In spring 2020, corporate America moved into new territory by sending plenty of people home in a hurry, including San Diego-based CEO Jason Hughes. The COVID pandemic forced a lot of companies to adopt and adapt in a hurry, including those who were traditionally uncertain about the ability to allow employees to work from home. We all learned how to hold video conferences and even figured out how to have virtual baby showers. 

This, in addition to the  workplace yoga sessions, and other traditional in-person activities. In spring 2022 all across the world, it’s time for more new territory as many companies have decided to start bringing people back. Jason Hughes is generally looking forward to it, and believes that his staff is more creative and collaborative when they can gather in person at the San Diego office rather than on their respective home computers.

But he also understands that some employees are hesitant to return to workplaces, whether they’re in Seattle, San Diego, St. Louis or anywhere. They may have learned how to enjoy aspects of working from home, such as no dress code, no scheduled meal breaks, no commute, and more time with family. They also may be concerned about their health by returning to an unfamiliar environment with people they haven’t interacted with in two years.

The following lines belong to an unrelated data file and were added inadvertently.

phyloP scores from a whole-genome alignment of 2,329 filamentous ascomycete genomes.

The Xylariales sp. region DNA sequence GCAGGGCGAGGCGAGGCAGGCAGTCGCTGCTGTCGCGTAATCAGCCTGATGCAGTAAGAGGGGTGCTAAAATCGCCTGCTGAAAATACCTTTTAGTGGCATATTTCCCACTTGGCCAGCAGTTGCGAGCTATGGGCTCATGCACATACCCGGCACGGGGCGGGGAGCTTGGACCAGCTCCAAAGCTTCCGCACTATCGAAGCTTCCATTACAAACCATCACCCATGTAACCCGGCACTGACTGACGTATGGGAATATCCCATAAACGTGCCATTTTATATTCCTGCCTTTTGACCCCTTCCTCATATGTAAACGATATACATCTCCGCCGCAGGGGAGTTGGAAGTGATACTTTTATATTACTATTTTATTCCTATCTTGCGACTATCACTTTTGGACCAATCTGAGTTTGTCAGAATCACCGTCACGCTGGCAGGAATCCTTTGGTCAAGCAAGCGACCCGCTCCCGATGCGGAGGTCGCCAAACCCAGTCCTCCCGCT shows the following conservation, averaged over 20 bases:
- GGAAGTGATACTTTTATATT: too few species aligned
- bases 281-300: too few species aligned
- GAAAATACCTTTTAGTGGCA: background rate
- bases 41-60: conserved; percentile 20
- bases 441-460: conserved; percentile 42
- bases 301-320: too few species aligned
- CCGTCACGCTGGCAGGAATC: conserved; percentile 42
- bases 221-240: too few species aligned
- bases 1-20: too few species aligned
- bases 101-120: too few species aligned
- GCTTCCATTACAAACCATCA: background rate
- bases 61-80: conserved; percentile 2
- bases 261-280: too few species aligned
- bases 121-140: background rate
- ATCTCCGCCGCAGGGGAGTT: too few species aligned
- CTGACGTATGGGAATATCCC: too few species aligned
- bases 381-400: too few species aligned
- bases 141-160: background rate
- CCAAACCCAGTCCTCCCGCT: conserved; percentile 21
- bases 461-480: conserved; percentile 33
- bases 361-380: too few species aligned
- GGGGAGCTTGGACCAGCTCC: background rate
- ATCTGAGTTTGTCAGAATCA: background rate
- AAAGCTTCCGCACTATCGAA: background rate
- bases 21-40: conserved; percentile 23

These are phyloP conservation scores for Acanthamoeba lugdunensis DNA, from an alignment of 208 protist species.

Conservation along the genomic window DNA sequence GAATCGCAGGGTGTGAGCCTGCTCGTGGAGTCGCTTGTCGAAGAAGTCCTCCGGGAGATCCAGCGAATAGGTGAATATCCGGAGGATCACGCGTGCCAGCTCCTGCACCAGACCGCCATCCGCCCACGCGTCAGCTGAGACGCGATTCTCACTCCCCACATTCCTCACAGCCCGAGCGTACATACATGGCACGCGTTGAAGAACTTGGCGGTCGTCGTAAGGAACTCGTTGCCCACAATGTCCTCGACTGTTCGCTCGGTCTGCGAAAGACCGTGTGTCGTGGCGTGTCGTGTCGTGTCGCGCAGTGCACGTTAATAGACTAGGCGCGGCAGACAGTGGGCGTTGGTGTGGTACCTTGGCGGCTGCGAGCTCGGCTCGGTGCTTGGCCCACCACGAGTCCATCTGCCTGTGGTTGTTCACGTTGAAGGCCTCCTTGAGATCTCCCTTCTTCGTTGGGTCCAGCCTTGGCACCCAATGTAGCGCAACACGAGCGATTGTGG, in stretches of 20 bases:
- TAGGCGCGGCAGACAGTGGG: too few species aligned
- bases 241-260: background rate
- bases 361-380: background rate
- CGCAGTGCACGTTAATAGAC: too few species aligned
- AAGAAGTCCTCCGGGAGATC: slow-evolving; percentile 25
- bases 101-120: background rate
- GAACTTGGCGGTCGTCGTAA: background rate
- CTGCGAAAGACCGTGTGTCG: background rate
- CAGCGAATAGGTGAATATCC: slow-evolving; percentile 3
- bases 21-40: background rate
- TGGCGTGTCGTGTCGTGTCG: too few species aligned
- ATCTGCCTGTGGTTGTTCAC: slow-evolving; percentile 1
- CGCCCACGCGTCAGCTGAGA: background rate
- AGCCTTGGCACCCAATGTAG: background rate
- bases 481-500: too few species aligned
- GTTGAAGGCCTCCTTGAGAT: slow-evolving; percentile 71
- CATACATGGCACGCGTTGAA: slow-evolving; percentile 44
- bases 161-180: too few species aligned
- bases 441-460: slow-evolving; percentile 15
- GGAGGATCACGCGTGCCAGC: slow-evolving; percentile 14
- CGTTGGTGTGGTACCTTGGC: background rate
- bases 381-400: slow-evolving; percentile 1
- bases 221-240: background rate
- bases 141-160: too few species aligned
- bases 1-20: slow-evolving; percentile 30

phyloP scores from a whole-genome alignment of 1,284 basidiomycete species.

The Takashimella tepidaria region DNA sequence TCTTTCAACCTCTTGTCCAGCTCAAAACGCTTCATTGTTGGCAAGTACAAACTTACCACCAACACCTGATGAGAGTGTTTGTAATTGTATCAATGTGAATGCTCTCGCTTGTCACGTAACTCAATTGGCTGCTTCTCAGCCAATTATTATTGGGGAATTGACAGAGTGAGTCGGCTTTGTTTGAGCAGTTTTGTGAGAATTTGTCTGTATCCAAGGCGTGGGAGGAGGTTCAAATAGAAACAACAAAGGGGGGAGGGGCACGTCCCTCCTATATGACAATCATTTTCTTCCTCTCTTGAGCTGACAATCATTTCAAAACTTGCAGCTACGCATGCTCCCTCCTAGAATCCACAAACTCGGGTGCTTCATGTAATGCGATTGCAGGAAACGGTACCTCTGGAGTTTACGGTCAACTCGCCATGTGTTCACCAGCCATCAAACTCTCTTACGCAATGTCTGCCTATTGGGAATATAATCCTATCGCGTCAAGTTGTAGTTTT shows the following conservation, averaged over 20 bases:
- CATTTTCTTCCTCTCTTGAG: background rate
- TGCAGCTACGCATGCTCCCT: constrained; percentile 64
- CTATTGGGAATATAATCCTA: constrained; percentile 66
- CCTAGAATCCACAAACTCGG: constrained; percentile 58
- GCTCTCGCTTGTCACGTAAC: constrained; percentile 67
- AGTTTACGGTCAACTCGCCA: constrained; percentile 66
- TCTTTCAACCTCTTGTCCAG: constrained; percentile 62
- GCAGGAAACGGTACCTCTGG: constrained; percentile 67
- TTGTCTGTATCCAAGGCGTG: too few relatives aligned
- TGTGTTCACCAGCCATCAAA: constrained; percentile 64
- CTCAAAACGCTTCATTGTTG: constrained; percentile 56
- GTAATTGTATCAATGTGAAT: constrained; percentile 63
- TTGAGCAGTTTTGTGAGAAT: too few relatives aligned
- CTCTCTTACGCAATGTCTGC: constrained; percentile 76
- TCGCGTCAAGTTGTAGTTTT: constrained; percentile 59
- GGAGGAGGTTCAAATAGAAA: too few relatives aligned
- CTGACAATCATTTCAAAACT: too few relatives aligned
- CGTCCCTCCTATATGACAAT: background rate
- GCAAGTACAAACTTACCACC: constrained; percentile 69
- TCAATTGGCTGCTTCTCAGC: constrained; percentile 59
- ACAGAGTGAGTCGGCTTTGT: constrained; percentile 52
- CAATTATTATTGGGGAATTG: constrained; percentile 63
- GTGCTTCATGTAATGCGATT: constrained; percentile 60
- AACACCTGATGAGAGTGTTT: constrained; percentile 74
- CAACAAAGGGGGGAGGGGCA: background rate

Plus, COVID is still a threat. 

Even more tempting is that many businesses have raised their rates and are actively looking for people. So, there’s even less incentive for someone to want to go back to “how things were two years ago”. To Jason Hughes, this means employers must do everything they can to make every employee choose to return. This can start with increasing safety factors.These safety factors include spacing furnishings out to encourage social distancing, implementing policies for masks, vaccines or testing, and offering access to disinfecting wipes and hand sanitizer. Some San Diego companies are offering hybrid arrangements, where employees can work at home some days and come into the office on others. Jason Hughes said this way, workers can minimize risk but enjoy the opportunity to gather in person.

By Rolen Awerkamp

Kristin Burton is a highly acclaimed author, journalist, and editor who has made a significant impact in the literary world. As a journalist for InEntertainment, she has covered a wide range of topics, including politics, culture, and social issues. Her work has been recognized and honored by many prominent organizations and publications.